How Off-road Vehicles Work

Off-road Suspensions

Car on muddy road
Off-road suspensions must perform well on the trail and the highway.
Sami Sarkis/Getty Images

Vehicle suspension has three main jobs: smooth out bumps, keep tires touching the road and control vehicle stability. You can read more about the basics in How Car Suspensions Work, but let's do a quick review. The spring absorbs the energy of forces acting on your wheels. The two most common types of springs are coil springs and leaf springs. Both types absorb energy well, but require shock absorbers to decrease or dampen their vibration after hitting a bump.

Each vehicle wheel gets a spring and a shock absorber, but the front suspension isn't the same as the rear suspension. That's because the front two wheels must turn right and left. The front suspension also absorbs more braking torque. Accordingly, front suspensions tend to be more complex.


The front suspensions of off-road vehicles tend to be even more complicated for two reasons: The wheels are usually bigger, and the terrain offers nastier bumps. The front suspension systems of four-wheel-drive vehicles and SUVs most often feature a solid axle with leaf springs. Such a suspension is called a dependent system because the wheels are connected laterally so that they move together as a unit. Leaf springs attach to the frame of the vehicle and then, via U-bolts, to the axle housing. A sway bar mounted to each side of the axle controls body roll.

Other 4x4/SUV front suspensions include the following:

  • Solid axle with coil springs, another dependent system that replaces multiple-leaf springs with coil springs. Many off-road drivers prefer coil springs because they have a compact design and deliver a quieter, smoother ride.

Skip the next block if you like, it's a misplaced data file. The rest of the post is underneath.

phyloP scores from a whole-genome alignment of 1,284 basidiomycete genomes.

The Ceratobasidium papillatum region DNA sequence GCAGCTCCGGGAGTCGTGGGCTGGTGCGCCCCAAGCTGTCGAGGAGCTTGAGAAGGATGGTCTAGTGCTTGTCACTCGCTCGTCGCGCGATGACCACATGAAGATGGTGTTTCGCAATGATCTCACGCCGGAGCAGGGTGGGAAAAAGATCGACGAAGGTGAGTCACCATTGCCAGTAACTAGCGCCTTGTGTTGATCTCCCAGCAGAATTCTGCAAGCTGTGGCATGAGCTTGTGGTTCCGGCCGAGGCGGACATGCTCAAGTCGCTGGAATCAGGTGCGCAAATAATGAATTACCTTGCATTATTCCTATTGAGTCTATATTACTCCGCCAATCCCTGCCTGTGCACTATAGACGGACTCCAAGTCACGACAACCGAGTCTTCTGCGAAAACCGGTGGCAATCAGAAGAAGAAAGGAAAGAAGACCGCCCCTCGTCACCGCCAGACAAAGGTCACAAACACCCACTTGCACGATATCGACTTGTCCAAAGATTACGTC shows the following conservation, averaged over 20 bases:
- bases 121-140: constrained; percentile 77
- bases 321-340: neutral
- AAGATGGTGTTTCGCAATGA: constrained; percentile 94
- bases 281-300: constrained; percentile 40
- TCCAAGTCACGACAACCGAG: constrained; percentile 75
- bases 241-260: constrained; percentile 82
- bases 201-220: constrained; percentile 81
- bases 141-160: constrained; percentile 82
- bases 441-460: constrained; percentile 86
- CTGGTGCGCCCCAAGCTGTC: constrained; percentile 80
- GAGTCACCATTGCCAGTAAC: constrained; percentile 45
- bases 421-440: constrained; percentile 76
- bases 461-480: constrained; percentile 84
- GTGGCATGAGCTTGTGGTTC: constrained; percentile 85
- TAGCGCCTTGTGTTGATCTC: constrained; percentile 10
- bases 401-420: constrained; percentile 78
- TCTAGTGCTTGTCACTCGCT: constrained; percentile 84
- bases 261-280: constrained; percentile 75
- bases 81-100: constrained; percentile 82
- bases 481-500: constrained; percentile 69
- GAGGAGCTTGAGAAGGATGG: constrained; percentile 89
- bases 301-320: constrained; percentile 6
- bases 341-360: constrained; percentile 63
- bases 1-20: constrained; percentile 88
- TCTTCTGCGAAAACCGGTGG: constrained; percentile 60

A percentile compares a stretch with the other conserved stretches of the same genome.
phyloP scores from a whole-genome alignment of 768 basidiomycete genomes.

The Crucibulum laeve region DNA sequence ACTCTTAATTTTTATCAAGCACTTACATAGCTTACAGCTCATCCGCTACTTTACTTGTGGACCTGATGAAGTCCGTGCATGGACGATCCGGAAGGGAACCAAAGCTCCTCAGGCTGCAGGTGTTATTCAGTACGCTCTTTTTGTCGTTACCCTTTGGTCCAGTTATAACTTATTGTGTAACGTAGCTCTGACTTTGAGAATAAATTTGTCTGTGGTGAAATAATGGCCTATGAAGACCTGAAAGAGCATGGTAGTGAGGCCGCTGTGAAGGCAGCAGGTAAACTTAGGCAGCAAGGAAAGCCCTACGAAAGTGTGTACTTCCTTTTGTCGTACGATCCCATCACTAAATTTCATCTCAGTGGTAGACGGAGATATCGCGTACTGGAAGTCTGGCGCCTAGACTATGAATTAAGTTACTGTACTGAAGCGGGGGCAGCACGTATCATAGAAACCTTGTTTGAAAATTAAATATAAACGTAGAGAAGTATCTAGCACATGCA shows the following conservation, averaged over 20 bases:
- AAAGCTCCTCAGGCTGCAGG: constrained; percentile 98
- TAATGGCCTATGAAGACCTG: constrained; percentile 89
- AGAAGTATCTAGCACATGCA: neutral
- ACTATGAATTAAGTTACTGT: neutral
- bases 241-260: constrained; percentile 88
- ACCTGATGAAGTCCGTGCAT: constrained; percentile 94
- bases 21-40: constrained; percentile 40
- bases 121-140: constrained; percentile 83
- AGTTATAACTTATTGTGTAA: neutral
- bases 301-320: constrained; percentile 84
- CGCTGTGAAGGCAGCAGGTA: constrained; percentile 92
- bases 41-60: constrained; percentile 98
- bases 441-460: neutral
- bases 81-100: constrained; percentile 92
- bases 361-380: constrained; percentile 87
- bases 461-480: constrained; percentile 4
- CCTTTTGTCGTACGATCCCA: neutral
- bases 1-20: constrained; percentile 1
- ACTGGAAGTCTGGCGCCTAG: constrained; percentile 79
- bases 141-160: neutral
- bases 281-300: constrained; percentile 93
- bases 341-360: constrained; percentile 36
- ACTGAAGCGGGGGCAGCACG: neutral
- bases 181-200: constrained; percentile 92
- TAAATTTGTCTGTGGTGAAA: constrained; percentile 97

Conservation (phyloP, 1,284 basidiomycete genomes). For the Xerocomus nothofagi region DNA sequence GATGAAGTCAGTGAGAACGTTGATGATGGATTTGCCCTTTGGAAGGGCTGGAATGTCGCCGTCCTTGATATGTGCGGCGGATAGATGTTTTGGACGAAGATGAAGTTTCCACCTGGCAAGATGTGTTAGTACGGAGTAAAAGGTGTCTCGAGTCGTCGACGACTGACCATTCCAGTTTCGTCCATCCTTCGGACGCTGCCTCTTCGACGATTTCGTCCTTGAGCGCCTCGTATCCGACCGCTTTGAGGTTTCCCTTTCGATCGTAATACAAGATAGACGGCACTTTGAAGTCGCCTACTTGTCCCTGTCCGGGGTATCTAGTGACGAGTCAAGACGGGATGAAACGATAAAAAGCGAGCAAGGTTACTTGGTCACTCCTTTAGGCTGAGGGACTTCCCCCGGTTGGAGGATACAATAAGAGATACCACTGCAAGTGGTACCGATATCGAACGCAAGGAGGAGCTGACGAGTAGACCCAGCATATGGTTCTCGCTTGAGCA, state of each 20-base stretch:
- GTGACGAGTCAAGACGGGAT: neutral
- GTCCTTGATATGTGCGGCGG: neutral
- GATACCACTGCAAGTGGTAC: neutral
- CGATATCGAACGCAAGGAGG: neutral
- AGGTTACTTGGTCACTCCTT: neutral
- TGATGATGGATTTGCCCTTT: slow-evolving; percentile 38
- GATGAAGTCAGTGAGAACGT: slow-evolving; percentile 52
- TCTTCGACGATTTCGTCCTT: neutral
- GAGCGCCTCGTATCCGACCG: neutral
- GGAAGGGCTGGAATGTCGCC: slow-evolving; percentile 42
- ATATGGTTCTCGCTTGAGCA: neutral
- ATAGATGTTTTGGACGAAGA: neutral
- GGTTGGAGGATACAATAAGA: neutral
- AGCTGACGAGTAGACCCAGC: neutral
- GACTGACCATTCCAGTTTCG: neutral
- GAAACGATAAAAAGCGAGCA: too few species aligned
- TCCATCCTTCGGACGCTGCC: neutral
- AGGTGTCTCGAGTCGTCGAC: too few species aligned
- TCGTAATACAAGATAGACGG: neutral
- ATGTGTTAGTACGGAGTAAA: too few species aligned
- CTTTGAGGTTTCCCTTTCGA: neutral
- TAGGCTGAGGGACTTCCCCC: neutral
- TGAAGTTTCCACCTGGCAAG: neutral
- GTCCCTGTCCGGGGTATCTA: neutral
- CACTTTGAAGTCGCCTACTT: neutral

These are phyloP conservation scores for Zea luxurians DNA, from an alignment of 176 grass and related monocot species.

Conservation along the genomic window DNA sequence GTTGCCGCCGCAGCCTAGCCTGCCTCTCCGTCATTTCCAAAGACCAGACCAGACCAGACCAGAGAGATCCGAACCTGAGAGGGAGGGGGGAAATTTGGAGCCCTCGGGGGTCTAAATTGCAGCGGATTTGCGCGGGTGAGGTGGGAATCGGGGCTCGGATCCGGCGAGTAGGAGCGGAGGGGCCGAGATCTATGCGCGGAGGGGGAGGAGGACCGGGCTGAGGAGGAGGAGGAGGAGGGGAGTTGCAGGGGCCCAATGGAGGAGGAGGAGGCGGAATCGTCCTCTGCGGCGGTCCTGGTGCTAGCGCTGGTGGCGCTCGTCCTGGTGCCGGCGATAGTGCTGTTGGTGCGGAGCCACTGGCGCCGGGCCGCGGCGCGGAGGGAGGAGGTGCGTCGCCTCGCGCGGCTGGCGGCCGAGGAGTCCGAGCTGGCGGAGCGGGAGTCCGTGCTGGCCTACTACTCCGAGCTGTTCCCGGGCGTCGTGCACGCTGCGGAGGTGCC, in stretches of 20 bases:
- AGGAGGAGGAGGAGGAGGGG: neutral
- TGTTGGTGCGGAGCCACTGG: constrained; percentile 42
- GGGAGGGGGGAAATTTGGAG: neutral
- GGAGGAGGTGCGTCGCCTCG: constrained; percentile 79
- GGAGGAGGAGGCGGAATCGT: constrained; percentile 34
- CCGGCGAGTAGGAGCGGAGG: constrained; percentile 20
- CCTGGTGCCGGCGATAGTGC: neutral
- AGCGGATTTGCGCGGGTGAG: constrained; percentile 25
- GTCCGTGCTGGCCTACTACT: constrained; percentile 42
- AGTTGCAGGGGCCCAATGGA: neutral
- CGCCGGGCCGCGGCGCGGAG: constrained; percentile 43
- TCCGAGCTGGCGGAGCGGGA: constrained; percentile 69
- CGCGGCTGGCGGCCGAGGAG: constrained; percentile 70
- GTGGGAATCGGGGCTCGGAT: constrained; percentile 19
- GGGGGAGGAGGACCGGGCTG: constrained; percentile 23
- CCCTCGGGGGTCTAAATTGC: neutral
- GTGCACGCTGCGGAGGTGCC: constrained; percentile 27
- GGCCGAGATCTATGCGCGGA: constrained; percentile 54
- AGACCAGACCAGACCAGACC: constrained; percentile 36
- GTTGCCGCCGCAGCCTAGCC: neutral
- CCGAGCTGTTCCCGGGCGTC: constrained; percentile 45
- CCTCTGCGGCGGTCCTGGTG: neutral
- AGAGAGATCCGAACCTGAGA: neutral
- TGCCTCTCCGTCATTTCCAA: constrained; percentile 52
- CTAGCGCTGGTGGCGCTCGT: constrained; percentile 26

• Independent front suspension (IFS), a type of suspension in which the two front wheels move independently. In an IFS system, an upper and a lower control arm attach to the wheel on one side, to the frame on the other side. Springing is accomplished either with torsion bars, which act like straightened-out coil springs, or coil struts, which combine a coil spring and a shock absorber into a single unit.
  • Twin-traction beam (TTB), or twin I-beam, a suspension designed by Ford to combine the best of dependent and independent systems. A TTB system has two beams at the front of the vehicle. Each beam mounts on a pivot on one end, on the wheel on the other. The beams overlap quite a bit, so they act in essence like long control arms. A U-joint in the center allows for independent movement of both beams.

On the rear of most 4x4 vehicles, you'll almost always find a solid axle with leaf or coil springs. Off-road drivers often mount shock absorbers on opposing sides of the axle -- one in front and one behind the axle -- to reduce axle tramp, a rapid up-and-down motion of the rear axle caused by sudden acceleration.